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| 1 minute read

The major media coverage of the whole-body MRI screening buzz continues

The debate -- and the buzz -- continues over the use of whole body MRIs performed on asymptomatic individuals, usually who have the means to pay the several thousand dollars of out-of-pocket costs that are not covered by payors. The hope for healthy individuals who undergo these studies is to detect abnormalities as early as possible, or to rule out potentially life-threatening conditions. As reported here earlier, there is widespread skepticism about the value of these studies.

In the past month, articles in The Washington Post and The Wall Street Journal recently documented the growing popularity of MRI whole body screening preventive testing. Now The New York Times has entered the mix with coverage from their reporters on this hot topic as well.

These screening studies have a growing list of celebrity proponents who stand across an opposite number of mainstream medical organizations that have stated reservations of MRI whole body screening, such as the written statement of the American College of Radiology (ACR).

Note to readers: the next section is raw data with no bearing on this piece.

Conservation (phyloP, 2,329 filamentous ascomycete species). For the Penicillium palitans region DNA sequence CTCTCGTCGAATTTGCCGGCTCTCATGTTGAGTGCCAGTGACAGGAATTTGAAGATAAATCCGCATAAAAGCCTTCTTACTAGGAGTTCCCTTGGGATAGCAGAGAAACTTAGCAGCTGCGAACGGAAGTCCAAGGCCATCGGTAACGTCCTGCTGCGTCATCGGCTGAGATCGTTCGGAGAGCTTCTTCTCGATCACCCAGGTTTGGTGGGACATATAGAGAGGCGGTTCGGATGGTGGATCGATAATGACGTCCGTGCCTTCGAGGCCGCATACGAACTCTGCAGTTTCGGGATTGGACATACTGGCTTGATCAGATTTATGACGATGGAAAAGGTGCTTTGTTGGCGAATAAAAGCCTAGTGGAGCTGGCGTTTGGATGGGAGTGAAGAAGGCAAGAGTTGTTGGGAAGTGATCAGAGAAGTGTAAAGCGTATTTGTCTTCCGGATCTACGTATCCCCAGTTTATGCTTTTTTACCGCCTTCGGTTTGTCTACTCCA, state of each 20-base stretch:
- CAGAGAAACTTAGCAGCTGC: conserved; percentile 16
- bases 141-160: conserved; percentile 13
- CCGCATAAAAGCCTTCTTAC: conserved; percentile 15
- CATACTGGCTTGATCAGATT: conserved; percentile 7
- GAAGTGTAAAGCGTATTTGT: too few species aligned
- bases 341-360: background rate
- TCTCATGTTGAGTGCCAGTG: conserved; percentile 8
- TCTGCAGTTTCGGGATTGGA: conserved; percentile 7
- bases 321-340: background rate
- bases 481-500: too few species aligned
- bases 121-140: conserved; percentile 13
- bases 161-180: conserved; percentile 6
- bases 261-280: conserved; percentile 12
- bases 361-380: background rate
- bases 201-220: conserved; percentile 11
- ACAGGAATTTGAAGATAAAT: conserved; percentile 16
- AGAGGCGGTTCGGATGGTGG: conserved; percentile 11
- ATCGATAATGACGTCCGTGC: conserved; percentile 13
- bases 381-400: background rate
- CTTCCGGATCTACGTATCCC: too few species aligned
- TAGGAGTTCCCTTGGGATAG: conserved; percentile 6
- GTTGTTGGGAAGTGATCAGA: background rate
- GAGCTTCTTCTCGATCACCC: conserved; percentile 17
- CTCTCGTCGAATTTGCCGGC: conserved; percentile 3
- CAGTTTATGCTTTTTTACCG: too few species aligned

Those promoting whole body MRI surely welcome the coverage, even when the press pair their reporting with criticism of these scans when performed on patients without any medical symptoms, such as the balanced coverage offered by the Times this week. After all, as P.T. Barnum once said, “There's no such thing as bad publicity.” 

Preventive screenings will likely find early cancers, but not every instance of cancer develops into devastating disease, Dr. Smith-Bindman said. And once any abnormality is detected, doctors will pursue it. This can result in 'major surgery and radiation and chemotherapy,' she said, for an early cancer that might never have developed into a true health risk.


diagnostic radiology, mri whole body scans, health care & life sciences